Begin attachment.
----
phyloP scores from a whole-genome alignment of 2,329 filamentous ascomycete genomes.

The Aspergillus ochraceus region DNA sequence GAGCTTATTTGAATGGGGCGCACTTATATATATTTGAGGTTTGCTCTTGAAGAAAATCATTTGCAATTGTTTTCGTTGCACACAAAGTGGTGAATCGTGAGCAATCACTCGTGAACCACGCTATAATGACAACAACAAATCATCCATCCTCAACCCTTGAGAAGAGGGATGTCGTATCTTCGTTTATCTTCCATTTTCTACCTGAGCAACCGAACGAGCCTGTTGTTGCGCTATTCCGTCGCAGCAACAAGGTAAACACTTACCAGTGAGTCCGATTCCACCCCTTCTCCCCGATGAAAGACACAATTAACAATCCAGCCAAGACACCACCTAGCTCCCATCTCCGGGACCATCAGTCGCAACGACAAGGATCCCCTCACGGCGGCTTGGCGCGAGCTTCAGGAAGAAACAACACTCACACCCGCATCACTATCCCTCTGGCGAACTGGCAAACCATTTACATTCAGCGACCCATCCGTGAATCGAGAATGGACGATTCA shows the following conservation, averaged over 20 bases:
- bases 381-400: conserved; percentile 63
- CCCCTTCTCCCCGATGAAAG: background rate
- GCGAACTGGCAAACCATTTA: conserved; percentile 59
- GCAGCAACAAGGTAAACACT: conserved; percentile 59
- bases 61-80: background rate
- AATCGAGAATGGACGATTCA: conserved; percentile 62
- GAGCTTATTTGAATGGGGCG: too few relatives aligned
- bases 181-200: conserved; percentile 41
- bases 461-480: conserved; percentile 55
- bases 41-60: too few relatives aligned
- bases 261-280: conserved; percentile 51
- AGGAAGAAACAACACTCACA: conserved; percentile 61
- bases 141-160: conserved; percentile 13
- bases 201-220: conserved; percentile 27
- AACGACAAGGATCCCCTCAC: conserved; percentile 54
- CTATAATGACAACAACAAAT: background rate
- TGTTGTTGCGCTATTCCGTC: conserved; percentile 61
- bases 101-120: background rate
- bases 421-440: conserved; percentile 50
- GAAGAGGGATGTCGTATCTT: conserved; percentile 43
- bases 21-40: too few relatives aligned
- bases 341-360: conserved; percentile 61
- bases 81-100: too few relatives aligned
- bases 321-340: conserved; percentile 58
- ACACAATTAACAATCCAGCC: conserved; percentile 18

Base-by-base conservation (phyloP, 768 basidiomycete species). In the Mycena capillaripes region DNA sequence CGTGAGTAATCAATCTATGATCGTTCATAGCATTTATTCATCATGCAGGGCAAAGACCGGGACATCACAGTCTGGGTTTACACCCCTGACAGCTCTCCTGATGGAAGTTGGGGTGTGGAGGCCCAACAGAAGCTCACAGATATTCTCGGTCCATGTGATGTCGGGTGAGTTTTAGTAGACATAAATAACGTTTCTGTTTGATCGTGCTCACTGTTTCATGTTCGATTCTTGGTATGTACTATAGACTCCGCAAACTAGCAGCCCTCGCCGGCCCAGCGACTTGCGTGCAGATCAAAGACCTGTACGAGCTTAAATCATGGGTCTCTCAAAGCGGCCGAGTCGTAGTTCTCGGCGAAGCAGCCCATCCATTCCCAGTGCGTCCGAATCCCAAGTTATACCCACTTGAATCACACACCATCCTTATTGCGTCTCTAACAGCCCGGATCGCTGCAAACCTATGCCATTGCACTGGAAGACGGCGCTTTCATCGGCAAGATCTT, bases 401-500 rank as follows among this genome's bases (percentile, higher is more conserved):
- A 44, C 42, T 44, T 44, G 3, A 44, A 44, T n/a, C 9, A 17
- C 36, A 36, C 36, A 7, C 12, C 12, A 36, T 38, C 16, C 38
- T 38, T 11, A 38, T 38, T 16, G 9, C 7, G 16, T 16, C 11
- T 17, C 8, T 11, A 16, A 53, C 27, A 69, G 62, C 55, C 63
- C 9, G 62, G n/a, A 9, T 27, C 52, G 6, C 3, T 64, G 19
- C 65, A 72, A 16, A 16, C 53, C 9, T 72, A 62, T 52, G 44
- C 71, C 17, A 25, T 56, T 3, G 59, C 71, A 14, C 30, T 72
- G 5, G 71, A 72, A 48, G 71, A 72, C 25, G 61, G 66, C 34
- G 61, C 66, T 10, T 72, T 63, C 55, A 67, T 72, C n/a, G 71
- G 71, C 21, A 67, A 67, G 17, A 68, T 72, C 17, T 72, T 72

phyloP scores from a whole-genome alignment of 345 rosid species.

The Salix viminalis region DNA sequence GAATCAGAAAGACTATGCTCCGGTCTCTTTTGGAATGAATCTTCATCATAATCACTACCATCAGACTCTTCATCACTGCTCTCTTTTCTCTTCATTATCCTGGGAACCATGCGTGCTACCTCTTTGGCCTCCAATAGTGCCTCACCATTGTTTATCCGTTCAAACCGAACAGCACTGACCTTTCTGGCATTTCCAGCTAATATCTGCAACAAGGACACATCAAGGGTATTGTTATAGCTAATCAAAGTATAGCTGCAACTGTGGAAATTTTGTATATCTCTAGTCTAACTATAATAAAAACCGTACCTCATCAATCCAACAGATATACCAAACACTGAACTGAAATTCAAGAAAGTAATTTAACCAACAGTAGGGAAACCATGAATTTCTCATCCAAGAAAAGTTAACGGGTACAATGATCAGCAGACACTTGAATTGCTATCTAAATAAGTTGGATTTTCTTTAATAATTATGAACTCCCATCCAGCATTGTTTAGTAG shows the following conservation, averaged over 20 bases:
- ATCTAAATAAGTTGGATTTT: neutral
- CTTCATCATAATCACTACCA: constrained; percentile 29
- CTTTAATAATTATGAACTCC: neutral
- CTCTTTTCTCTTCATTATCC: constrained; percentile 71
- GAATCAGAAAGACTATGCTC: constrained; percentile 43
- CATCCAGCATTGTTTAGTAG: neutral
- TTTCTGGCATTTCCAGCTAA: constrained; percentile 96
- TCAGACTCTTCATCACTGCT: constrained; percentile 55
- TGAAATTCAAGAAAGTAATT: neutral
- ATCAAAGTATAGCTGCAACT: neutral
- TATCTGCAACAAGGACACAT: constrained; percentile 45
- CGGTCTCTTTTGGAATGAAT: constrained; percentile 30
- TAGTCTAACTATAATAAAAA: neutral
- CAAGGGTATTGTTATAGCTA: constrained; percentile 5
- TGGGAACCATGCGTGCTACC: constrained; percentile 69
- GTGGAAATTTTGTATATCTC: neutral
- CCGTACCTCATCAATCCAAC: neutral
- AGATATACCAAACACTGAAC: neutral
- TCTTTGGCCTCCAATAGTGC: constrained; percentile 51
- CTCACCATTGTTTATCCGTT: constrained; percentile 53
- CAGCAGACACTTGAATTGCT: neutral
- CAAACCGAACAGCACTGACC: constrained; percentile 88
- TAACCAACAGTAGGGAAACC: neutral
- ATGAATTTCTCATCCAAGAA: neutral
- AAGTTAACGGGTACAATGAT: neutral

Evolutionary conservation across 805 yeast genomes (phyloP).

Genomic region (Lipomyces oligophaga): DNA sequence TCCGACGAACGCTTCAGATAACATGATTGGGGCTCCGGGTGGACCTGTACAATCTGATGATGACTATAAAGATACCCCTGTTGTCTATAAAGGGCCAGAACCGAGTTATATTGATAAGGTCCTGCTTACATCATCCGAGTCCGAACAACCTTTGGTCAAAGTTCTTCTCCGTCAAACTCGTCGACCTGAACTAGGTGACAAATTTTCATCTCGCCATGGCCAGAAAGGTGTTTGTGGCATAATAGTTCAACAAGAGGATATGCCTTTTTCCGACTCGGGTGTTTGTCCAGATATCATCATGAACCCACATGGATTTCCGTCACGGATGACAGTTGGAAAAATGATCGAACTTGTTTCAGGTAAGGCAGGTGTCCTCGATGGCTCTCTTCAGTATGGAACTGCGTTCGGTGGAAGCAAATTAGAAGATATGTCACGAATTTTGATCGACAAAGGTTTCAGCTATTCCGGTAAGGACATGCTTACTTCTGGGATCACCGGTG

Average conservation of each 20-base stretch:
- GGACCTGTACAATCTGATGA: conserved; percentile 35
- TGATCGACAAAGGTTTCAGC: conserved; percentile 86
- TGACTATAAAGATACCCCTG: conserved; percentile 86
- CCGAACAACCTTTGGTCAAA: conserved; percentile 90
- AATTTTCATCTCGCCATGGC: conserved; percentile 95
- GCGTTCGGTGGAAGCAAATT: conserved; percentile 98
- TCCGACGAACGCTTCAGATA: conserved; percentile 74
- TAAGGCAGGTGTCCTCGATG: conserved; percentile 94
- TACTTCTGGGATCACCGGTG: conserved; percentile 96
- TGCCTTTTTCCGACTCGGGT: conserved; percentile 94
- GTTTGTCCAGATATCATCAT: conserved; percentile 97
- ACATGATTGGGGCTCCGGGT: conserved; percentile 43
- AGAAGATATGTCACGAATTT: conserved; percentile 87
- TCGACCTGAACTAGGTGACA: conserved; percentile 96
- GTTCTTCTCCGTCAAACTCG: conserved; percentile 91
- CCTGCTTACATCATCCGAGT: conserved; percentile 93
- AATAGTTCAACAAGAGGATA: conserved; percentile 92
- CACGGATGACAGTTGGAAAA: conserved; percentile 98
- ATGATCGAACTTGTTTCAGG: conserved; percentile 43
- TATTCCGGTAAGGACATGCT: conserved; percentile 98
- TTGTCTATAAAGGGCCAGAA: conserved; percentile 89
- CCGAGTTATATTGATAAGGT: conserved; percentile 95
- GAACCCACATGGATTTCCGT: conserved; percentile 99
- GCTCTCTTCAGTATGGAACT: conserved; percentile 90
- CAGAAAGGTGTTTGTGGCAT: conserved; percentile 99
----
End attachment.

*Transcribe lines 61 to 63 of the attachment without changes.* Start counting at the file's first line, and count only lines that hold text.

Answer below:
- CAGCAGACACTTGAATTGCT: neutral
- CAAACCGAACAGCACTGACC: constrained; percentile 88
- TAACCAACAGTAGGGAAACC: neutral